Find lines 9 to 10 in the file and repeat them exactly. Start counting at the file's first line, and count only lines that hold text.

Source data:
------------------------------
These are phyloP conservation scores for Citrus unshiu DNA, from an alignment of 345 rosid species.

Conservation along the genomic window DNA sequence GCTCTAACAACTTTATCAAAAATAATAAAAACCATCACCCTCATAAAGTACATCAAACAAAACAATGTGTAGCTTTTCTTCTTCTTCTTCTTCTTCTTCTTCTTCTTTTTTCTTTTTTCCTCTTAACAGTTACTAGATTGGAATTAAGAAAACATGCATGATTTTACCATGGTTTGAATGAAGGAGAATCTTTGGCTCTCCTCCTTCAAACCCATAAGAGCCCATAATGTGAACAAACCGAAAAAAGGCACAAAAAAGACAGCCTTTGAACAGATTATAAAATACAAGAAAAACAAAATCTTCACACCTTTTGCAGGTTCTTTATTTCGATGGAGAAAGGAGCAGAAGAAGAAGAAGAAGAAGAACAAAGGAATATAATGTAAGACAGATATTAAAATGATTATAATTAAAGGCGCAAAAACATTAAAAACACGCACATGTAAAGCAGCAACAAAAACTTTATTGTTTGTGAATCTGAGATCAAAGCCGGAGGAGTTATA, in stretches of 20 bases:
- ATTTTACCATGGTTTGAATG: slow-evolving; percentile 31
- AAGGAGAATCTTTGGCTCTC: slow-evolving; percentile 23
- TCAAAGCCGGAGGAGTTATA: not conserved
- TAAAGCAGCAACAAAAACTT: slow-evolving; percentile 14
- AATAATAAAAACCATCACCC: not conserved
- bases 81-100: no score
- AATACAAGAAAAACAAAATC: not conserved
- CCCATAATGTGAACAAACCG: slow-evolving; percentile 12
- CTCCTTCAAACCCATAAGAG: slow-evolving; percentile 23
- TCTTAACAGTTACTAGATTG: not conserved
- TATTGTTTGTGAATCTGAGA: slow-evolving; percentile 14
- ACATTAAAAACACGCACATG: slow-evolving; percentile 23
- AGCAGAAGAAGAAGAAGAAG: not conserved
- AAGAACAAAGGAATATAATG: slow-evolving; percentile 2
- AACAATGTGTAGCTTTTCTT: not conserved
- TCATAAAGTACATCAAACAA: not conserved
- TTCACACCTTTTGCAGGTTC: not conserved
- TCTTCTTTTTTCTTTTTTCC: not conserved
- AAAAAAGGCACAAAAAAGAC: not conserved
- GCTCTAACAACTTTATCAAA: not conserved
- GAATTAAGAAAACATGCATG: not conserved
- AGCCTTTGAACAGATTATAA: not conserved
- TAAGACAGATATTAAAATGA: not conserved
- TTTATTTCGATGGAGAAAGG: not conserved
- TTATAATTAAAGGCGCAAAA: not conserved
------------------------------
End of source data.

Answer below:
- AATACAAGAAAAACAAAATC: not conserved
- CCCATAATGTGAACAAACCG: slow-evolving; percentile 12